Reasons for the declining production in the US can possibly be attributed to several factors. Firstly, the US is an extremely wealthy nation (as measured by per capita GDP) which has historically had a culture of car ownership. According to the US Bureau of Transit Statistics for 2006 there were over 250 million registered vehicles in the US (Wikipedia) which equates to a penetration level of around 83% of the 300 million US population. As penetration levels increase the opportunity to increase sales at a rate faster than the population growth rate becomes more difficult.

    Secondly, the US automotive industry isn’t globally competitive as a result of higher wage costs, and less efficient methods. The higher per unit wage can be partly attributed to the unionised labour force, which is much less competitive than the Asian countries. As a result, importing cars is often more cost effective unless the government heavily subsidizes the industry or imposes import duties on the imported vehicles.

    Finally, the massive increase in the oil price over the last 6 years or so (notwithstanding the massive fall in price since June) has resulted in the affordability of cars decreasing. It will be interesting to ultimately see what the final production figures are for 2008.

    The credit crunch hit an already ailing industry (General Motors’ share price fell by 66.8% from 28 April 2000 – 27 July 2007 – before the sub-prime crisis began) and its share price is now nearly 96% off its 2000 high (Ford has fallen 91.8% since its 1999 high), and 87% lower than it was before the beginning of the sub-prime crisis.

    While the industry is clearly struggling, there is the political will (at least from the Democrats) to prevent the ‘Big Three’ (a moniker that refers to Ford, General Motors, and Chrysler) from going under. Some economists estimate that as many as 3 million jobs will be lost if these companies go under, as it’s not only their employees that will lose their jobs, but their suppliers and other related businesses will go under. While short term pain can be avoided if some form of bailout is passed (it was turned down last week) there are some that are questioning whether protecting the industry will ultimately be the optimal decision for the long term economic health of the nation.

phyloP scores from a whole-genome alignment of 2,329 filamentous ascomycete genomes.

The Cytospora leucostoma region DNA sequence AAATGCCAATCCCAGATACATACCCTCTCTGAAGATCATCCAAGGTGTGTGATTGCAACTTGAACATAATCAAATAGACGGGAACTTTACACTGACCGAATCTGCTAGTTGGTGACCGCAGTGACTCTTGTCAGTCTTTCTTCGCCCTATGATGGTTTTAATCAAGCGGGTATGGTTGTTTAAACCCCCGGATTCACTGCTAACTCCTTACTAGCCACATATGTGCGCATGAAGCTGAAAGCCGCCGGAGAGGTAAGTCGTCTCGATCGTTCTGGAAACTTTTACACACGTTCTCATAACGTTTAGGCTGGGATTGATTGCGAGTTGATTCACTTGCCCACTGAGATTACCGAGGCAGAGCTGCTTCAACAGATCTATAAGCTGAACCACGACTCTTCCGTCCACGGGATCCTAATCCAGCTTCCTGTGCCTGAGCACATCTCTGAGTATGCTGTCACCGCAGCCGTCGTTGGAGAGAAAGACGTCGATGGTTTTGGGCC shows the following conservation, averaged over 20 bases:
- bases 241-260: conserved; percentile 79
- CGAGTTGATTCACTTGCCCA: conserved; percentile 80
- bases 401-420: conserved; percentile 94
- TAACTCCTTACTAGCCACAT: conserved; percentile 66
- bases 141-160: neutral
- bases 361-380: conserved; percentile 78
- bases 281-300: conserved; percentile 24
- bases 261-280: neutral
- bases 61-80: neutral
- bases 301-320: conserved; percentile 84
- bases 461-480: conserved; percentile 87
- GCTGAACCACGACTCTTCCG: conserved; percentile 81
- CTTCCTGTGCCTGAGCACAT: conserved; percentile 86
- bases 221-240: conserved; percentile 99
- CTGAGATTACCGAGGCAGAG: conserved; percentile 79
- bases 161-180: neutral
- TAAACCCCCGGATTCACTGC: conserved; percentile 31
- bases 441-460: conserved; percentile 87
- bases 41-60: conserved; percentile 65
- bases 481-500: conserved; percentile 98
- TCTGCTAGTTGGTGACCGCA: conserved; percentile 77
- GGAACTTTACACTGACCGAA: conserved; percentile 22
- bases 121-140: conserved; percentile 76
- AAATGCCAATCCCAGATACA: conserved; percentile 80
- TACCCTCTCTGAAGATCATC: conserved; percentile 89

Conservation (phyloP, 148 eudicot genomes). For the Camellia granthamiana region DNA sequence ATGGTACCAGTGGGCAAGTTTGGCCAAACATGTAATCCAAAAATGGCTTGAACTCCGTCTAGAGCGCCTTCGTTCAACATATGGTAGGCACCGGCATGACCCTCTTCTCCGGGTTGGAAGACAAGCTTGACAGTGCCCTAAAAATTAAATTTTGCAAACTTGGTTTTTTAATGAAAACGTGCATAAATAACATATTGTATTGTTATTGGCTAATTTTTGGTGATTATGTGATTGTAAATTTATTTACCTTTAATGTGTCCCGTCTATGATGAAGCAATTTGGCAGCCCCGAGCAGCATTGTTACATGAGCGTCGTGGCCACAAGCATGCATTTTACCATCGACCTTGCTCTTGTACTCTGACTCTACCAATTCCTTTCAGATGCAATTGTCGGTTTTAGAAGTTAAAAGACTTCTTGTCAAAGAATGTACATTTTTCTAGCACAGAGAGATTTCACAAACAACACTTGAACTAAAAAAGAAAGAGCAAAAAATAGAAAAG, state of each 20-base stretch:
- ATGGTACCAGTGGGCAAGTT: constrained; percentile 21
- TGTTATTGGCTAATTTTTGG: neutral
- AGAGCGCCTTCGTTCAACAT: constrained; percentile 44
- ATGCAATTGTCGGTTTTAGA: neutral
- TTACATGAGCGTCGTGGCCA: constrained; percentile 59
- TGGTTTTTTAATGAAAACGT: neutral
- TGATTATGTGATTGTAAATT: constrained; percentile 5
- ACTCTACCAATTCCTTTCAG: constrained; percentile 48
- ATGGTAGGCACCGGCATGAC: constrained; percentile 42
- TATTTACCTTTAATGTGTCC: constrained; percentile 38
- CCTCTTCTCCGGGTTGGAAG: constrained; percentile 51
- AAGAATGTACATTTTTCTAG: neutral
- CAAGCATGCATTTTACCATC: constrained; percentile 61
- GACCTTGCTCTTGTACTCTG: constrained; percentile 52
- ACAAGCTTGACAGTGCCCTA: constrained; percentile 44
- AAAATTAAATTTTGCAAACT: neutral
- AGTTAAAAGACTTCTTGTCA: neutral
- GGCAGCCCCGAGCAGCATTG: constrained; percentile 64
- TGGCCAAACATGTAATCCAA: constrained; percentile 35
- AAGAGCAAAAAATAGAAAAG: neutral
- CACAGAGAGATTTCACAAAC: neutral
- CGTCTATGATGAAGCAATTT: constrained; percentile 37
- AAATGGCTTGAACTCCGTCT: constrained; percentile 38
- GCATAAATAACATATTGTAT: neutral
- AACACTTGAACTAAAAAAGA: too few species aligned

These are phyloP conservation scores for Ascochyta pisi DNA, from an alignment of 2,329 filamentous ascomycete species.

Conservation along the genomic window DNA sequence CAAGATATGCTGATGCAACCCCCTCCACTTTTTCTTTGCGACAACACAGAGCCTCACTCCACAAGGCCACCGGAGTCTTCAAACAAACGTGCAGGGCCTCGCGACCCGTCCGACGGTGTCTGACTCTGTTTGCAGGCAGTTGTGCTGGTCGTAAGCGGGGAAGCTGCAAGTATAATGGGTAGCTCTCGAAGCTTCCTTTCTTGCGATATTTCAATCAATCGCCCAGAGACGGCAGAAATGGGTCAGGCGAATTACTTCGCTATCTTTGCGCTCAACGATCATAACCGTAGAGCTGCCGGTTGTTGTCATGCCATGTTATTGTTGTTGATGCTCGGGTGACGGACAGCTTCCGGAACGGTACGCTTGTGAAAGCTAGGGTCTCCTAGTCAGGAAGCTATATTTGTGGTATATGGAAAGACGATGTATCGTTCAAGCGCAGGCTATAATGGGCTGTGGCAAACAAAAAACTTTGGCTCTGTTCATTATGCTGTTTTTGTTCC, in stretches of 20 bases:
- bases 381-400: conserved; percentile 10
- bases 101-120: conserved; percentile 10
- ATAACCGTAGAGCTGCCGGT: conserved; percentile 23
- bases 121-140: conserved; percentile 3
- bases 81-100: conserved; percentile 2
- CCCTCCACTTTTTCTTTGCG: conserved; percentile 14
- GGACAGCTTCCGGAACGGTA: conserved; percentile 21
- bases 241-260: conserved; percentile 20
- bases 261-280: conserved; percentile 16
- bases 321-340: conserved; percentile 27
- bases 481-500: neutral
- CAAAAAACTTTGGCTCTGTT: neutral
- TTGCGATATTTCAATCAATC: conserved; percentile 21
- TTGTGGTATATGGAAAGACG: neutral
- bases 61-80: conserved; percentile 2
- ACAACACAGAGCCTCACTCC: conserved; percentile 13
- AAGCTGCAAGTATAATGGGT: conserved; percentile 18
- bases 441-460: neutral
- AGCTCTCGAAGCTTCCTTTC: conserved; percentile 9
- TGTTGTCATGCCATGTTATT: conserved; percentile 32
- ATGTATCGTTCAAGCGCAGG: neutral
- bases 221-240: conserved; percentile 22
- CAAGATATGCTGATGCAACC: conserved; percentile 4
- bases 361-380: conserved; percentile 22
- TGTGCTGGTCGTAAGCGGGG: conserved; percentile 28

Ultimately the result of current negotiations will be a balance of political and economic considerations, and will undoubtedly have a large impact, whatever the outcome.

    Enjoy your public holiday!

    Take care,

    Mike Browne
    021 9144 966

    Source: Wikipedia.org

    Permalink2008-12-15, 16:10:15, by Mike Email , 1 comment

    A Look at Monetary Policy Across the Globe

    I was fortunate enough to come across some analysis by Stanlib economist Kevin Lings yesterday that showed how the 47 countries that they track had altered (or not) their interest rates over the last two months.

    While the majority have cut rates in order to encourage growth, there was a selection of 19 countries (before South Africa’s rate cut yesterday) that had either kept rates constant or increased rates over this period. The vast majority of countries that haven’t cut rates are developing countries, where inflation remains the primary concern.

    A quick economics 101 lesson on why central and reserve banks use monetary policy is in order: Many reserve banks are mandated to target a certain inflation range, and they are generally given monetary policy autonomy in order to achieve this. The predominant method of attempting to keep inflation in the target range is through increasing and decreasing interest rates. The theory behind this method is that by increasing interest rates it makes it more difficult for the population to borrow more, thus discouraging spending, and it also encourages saving, as the return on your deposit increases. The relevant authority will therefore increase rates when they feel that inflation is at risk of going above the target band. Conversely when they decrease rates it encourages more borrowing, as the payback becomes less demanding, and discourages saving, as the return on your deposit decreases.